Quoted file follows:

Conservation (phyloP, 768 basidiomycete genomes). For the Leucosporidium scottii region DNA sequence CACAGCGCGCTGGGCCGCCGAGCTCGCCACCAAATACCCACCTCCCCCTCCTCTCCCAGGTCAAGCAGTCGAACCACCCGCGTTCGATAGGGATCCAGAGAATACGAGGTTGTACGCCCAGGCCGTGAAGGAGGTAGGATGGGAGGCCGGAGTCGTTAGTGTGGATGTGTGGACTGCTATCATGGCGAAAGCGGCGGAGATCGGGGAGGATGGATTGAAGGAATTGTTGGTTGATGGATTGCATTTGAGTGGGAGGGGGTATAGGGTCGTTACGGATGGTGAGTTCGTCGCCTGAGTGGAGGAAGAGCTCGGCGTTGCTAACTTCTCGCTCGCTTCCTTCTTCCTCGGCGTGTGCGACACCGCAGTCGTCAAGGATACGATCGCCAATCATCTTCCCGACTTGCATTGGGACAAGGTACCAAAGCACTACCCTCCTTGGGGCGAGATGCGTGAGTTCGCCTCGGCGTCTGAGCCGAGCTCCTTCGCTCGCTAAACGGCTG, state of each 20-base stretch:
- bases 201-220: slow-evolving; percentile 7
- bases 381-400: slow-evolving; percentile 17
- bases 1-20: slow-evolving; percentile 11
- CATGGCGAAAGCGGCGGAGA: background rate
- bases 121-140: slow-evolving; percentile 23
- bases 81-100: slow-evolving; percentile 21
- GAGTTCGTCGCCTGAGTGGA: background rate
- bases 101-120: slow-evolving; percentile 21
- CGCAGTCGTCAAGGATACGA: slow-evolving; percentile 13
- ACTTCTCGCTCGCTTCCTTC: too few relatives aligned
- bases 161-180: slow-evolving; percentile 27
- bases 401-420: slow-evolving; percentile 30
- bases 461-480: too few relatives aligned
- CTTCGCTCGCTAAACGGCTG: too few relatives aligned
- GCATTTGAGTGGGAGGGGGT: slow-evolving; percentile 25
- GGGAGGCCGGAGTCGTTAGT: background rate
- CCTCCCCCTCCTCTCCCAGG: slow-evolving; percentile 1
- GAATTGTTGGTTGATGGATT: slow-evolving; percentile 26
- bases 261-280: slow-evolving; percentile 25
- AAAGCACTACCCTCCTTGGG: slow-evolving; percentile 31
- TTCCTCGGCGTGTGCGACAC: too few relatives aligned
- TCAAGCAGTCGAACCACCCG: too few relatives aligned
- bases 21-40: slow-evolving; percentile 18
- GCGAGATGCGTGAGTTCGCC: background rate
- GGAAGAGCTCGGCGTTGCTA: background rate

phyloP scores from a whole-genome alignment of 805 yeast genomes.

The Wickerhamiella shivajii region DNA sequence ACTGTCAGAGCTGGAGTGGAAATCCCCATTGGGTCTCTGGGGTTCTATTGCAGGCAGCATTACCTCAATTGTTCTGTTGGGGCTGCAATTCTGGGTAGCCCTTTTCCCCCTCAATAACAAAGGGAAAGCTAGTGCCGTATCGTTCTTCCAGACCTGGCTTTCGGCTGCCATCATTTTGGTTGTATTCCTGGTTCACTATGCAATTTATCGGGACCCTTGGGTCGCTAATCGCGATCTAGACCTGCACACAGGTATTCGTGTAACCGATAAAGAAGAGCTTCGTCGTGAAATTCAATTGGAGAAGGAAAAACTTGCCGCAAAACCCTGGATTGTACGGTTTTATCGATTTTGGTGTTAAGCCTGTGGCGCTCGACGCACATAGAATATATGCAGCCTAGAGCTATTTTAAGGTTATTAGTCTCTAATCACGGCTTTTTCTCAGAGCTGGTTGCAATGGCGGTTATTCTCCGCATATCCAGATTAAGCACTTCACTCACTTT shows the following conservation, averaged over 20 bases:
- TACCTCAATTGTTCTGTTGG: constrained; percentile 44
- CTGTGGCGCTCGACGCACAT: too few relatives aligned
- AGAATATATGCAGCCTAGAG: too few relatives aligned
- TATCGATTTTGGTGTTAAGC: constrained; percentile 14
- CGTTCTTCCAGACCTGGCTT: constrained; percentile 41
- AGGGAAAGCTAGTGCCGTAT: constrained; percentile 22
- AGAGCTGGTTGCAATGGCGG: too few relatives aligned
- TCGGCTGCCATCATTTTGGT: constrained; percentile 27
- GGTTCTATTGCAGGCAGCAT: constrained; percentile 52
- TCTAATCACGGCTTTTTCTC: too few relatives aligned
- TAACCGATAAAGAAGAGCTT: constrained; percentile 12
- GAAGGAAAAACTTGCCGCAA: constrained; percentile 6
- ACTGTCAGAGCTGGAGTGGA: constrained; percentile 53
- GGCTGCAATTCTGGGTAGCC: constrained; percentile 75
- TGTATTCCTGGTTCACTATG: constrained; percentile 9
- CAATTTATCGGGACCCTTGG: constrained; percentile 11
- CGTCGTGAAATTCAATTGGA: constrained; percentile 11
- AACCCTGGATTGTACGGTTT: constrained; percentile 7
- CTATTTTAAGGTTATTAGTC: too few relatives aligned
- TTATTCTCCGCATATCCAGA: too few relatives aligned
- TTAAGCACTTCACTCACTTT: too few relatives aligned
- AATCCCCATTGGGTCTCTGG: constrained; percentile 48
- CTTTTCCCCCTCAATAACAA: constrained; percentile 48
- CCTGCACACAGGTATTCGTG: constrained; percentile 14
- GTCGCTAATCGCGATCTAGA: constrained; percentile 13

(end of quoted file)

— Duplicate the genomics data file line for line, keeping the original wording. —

Conservation (phyloP, 768 basidiomycete genomes). For the Leucosporidium scottii region DNA sequence CACAGCGCGCTGGGCCGCCGAGCTCGCCACCAAATACCCACCTCCCCCTCCTCTCCCAGGTCAAGCAGTCGAACCACCCGCGTTCGATAGGGATCCAGAGAATACGAGGTTGTACGCCCAGGCCGTGAAGGAGGTAGGATGGGAGGCCGGAGTCGTTAGTGTGGATGTGTGGACTGCTATCATGGCGAAAGCGGCGGAGATCGGGGAGGATGGATTGAAGGAATTGTTGGTTGATGGATTGCATTTGAGTGGGAGGGGGTATAGGGTCGTTACGGATGGTGAGTTCGTCGCCTGAGTGGAGGAAGAGCTCGGCGTTGCTAACTTCTCGCTCGCTTCCTTCTTCCTCGGCGTGTGCGACACCGCAGTCGTCAAGGATACGATCGCCAATCATCTTCCCGACTTGCATTGGGACAAGGTACCAAAGCACTACCCTCCTTGGGGCGAGATGCGTGAGTTCGCCTCGGCGTCTGAGCCGAGCTCCTTCGCTCGCTAAACGGCTG, state of each 20-base stretch:
- bases 201-220: slow-evolving; percentile 7
- bases 381-400: slow-evolving; percentile 17
- bases 1-20: slow-evolving; percentile 11
- CATGGCGAAAGCGGCGGAGA: background rate
- bases 121-140: slow-evolving; percentile 23
- bases 81-100: slow-evolving; percentile 21
- GAGTTCGTCGCCTGAGTGGA: background rate
- bases 101-120: slow-evolving; percentile 21
- CGCAGTCGTCAAGGATACGA: slow-evolving; percentile 13
- ACTTCTCGCTCGCTTCCTTC: too few relatives aligned
- bases 161-180: slow-evolving; percentile 27
- bases 401-420: slow-evolving; percentile 30
- bases 461-480: too few relatives aligned
- CTTCGCTCGCTAAACGGCTG: too few relatives aligned
- GCATTTGAGTGGGAGGGGGT: slow-evolving; percentile 25
- GGGAGGCCGGAGTCGTTAGT: background rate
- CCTCCCCCTCCTCTCCCAGG: slow-evolving; percentile 1
- GAATTGTTGGTTGATGGATT: slow-evolving; percentile 26
- bases 261-280: slow-evolving; percentile 25
- AAAGCACTACCCTCCTTGGG: slow-evolving; percentile 31
- TTCCTCGGCGTGTGCGACAC: too few relatives aligned
- TCAAGCAGTCGAACCACCCG: too few relatives aligned
- bases 21-40: slow-evolving; percentile 18
- GCGAGATGCGTGAGTTCGCC: background rate
- GGAAGAGCTCGGCGTTGCTA: background rate

phyloP scores from a whole-genome alignment of 805 yeast genomes.

The Wickerhamiella shivajii region DNA sequence ACTGTCAGAGCTGGAGTGGAAATCCCCATTGGGTCTCTGGGGTTCTATTGCAGGCAGCATTACCTCAATTGTTCTGTTGGGGCTGCAATTCTGGGTAGCCCTTTTCCCCCTCAATAACAAAGGGAAAGCTAGTGCCGTATCGTTCTTCCAGACCTGGCTTTCGGCTGCCATCATTTTGGTTGTATTCCTGGTTCACTATGCAATTTATCGGGACCCTTGGGTCGCTAATCGCGATCTAGACCTGCACACAGGTATTCGTGTAACCGATAAAGAAGAGCTTCGTCGTGAAATTCAATTGGAGAAGGAAAAACTTGCCGCAAAACCCTGGATTGTACGGTTTTATCGATTTTGGTGTTAAGCCTGTGGCGCTCGACGCACATAGAATATATGCAGCCTAGAGCTATTTTAAGGTTATTAGTCTCTAATCACGGCTTTTTCTCAGAGCTGGTTGCAATGGCGGTTATTCTCCGCATATCCAGATTAAGCACTTCACTCACTTT shows the following conservation, averaged over 20 bases:
- TACCTCAATTGTTCTGTTGG: constrained; percentile 44
- CTGTGGCGCTCGACGCACAT: too few relatives aligned
- AGAATATATGCAGCCTAGAG: too few relatives aligned
- TATCGATTTTGGTGTTAAGC: constrained; percentile 14
- CGTTCTTCCAGACCTGGCTT: constrained; percentile 41
- AGGGAAAGCTAGTGCCGTAT: constrained; percentile 22
- AGAGCTGGTTGCAATGGCGG: too few relatives aligned
- TCGGCTGCCATCATTTTGGT: constrained; percentile 27
- GGTTCTATTGCAGGCAGCAT: constrained; percentile 52
- TCTAATCACGGCTTTTTCTC: too few relatives aligned
- TAACCGATAAAGAAGAGCTT: constrained; percentile 12
- GAAGGAAAAACTTGCCGCAA: constrained; percentile 6
- ACTGTCAGAGCTGGAGTGGA: constrained; percentile 53
- GGCTGCAATTCTGGGTAGCC: constrained; percentile 75
- TGTATTCCTGGTTCACTATG: constrained; percentile 9
- CAATTTATCGGGACCCTTGG: constrained; percentile 11
- CGTCGTGAAATTCAATTGGA: constrained; percentile 11
- AACCCTGGATTGTACGGTTT: constrained; percentile 7
- CTATTTTAAGGTTATTAGTC: too few relatives aligned
- TTATTCTCCGCATATCCAGA: too few relatives aligned
- TTAAGCACTTCACTCACTTT: too few relatives aligned
- AATCCCCATTGGGTCTCTGG: constrained; percentile 48
- CTTTTCCCCCTCAATAACAA: constrained; percentile 48
- CCTGCACACAGGTATTCGTG: constrained; percentile 14
- GTCGCTAATCGCGATCTAGA: constrained; percentile 13